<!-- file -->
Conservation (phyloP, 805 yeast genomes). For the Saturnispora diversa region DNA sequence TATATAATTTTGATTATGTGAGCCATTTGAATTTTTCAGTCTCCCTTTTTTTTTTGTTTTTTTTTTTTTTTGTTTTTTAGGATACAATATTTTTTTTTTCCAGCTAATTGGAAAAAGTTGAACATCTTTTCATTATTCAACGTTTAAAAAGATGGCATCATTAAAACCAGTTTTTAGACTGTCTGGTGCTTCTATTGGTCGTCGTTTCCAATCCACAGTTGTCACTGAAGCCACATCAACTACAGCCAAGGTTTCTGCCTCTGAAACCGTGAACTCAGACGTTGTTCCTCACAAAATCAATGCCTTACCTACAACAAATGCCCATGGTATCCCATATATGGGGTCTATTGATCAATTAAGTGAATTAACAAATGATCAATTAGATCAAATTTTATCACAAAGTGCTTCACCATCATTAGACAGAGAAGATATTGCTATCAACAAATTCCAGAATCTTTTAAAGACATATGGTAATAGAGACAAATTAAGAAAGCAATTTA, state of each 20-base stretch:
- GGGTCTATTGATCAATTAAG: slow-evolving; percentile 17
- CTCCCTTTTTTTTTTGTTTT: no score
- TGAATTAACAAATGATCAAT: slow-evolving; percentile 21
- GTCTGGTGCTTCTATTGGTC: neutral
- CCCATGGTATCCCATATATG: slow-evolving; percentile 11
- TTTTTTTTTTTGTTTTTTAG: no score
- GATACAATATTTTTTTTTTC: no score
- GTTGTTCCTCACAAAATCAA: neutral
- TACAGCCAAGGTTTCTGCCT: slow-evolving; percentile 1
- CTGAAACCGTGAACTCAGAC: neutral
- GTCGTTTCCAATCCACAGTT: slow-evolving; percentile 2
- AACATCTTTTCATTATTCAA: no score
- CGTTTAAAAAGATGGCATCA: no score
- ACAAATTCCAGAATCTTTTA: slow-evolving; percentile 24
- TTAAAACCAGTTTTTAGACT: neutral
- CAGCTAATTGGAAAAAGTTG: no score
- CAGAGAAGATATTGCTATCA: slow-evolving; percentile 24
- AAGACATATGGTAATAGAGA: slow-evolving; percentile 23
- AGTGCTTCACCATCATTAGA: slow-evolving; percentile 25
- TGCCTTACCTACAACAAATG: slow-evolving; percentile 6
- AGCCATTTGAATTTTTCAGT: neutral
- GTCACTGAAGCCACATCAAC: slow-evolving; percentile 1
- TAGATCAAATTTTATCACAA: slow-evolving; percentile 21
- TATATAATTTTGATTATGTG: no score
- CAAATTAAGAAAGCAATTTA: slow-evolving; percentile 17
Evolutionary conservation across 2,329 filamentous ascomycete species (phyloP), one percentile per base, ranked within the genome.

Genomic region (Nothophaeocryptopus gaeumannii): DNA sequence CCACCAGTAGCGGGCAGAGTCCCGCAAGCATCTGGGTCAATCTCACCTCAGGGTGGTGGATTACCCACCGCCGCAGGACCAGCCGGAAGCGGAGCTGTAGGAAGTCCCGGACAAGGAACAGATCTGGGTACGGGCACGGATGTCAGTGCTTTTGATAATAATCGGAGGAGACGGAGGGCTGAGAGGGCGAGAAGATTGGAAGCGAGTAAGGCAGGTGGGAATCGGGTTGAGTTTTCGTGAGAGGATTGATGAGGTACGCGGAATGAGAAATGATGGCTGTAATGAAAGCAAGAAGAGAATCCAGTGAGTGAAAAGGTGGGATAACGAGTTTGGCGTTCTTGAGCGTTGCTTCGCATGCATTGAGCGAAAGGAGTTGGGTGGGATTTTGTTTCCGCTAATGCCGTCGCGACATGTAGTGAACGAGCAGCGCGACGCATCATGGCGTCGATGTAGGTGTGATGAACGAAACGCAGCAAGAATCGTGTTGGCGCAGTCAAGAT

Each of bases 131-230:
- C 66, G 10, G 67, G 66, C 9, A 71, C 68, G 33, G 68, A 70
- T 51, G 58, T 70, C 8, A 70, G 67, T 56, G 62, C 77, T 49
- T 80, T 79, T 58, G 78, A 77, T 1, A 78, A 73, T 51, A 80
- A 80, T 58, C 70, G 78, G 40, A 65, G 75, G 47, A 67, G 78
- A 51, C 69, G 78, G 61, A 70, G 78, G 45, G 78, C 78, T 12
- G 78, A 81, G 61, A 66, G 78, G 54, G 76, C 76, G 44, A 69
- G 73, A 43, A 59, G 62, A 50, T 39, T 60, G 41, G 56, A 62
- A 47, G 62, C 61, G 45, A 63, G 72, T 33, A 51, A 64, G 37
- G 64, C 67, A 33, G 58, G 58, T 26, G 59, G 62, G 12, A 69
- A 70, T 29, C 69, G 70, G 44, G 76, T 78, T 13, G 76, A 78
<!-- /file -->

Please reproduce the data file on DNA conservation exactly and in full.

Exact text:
Conservation (phyloP, 805 yeast genomes). For the Saturnispora diversa region DNA sequence TATATAATTTTGATTATGTGAGCCATTTGAATTTTTCAGTCTCCCTTTTTTTTTTGTTTTTTTTTTTTTTTGTTTTTTAGGATACAATATTTTTTTTTTCCAGCTAATTGGAAAAAGTTGAACATCTTTTCATTATTCAACGTTTAAAAAGATGGCATCATTAAAACCAGTTTTTAGACTGTCTGGTGCTTCTATTGGTCGTCGTTTCCAATCCACAGTTGTCACTGAAGCCACATCAACTACAGCCAAGGTTTCTGCCTCTGAAACCGTGAACTCAGACGTTGTTCCTCACAAAATCAATGCCTTACCTACAACAAATGCCCATGGTATCCCATATATGGGGTCTATTGATCAATTAAGTGAATTAACAAATGATCAATTAGATCAAATTTTATCACAAAGTGCTTCACCATCATTAGACAGAGAAGATATTGCTATCAACAAATTCCAGAATCTTTTAAAGACATATGGTAATAGAGACAAATTAAGAAAGCAATTTA, state of each 20-base stretch:
- GGGTCTATTGATCAATTAAG: slow-evolving; percentile 17
- CTCCCTTTTTTTTTTGTTTT: no score
- TGAATTAACAAATGATCAAT: slow-evolving; percentile 21
- GTCTGGTGCTTCTATTGGTC: neutral
- CCCATGGTATCCCATATATG: slow-evolving; percentile 11
- TTTTTTTTTTTGTTTTTTAG: no score
- GATACAATATTTTTTTTTTC: no score
- GTTGTTCCTCACAAAATCAA: neutral
- TACAGCCAAGGTTTCTGCCT: slow-evolving; percentile 1
- CTGAAACCGTGAACTCAGAC: neutral
- GTCGTTTCCAATCCACAGTT: slow-evolving; percentile 2
- AACATCTTTTCATTATTCAA: no score
- CGTTTAAAAAGATGGCATCA: no score
- ACAAATTCCAGAATCTTTTA: slow-evolving; percentile 24
- TTAAAACCAGTTTTTAGACT: neutral
- CAGCTAATTGGAAAAAGTTG: no score
- CAGAGAAGATATTGCTATCA: slow-evolving; percentile 24
- AAGACATATGGTAATAGAGA: slow-evolving; percentile 23
- AGTGCTTCACCATCATTAGA: slow-evolving; percentile 25
- TGCCTTACCTACAACAAATG: slow-evolving; percentile 6
- AGCCATTTGAATTTTTCAGT: neutral
- GTCACTGAAGCCACATCAAC: slow-evolving; percentile 1
- TAGATCAAATTTTATCACAA: slow-evolving; percentile 21
- TATATAATTTTGATTATGTG: no score
- CAAATTAAGAAAGCAATTTA: slow-evolving; percentile 17
Evolutionary conservation across 2,329 filamentous ascomycete species (phyloP), one percentile per base, ranked within the genome.

Genomic region (Nothophaeocryptopus gaeumannii): DNA sequence CCACCAGTAGCGGGCAGAGTCCCGCAAGCATCTGGGTCAATCTCACCTCAGGGTGGTGGATTACCCACCGCCGCAGGACCAGCCGGAAGCGGAGCTGTAGGAAGTCCCGGACAAGGAACAGATCTGGGTACGGGCACGGATGTCAGTGCTTTTGATAATAATCGGAGGAGACGGAGGGCTGAGAGGGCGAGAAGATTGGAAGCGAGTAAGGCAGGTGGGAATCGGGTTGAGTTTTCGTGAGAGGATTGATGAGGTACGCGGAATGAGAAATGATGGCTGTAATGAAAGCAAGAAGAGAATCCAGTGAGTGAAAAGGTGGGATAACGAGTTTGGCGTTCTTGAGCGTTGCTTCGCATGCATTGAGCGAAAGGAGTTGGGTGGGATTTTGTTTCCGCTAATGCCGTCGCGACATGTAGTGAACGAGCAGCGCGACGCATCATGGCGTCGATGTAGGTGTGATGAACGAAACGCAGCAAGAATCGTGTTGGCGCAGTCAAGAT

Each of bases 131-230:
- C 66, G 10, G 67, G 66, C 9, A 71, C 68, G 33, G 68, A 70
- T 51, G 58, T 70, C 8, A 70, G 67, T 56, G 62, C 77, T 49
- T 80, T 79, T 58, G 78, A 77, T 1, A 78, A 73, T 51, A 80
- A 80, T 58, C 70, G 78, G 40, A 65, G 75, G 47, A 67, G 78
- A 51, C 69, G 78, G 61, A 70, G 78, G 45, G 78, C 78, T 12
- G 78, A 81, G 61, A 66, G 78, G 54, G 76, C 76, G 44, A 69
- G 73, A 43, A 59, G 62, A 50, T 39, T 60, G 41, G 56, A 62
- A 47, G 62, C 61, G 45, A 63, G 72, T 33, A 51, A 64, G 37
- G 64, C 67, A 33, G 58, G 58, T 26, G 59, G 62, G 12, A 69
- A 70, T 29, C 69, G 70, G 44, G 76, T 78, T 13, G 76, A 78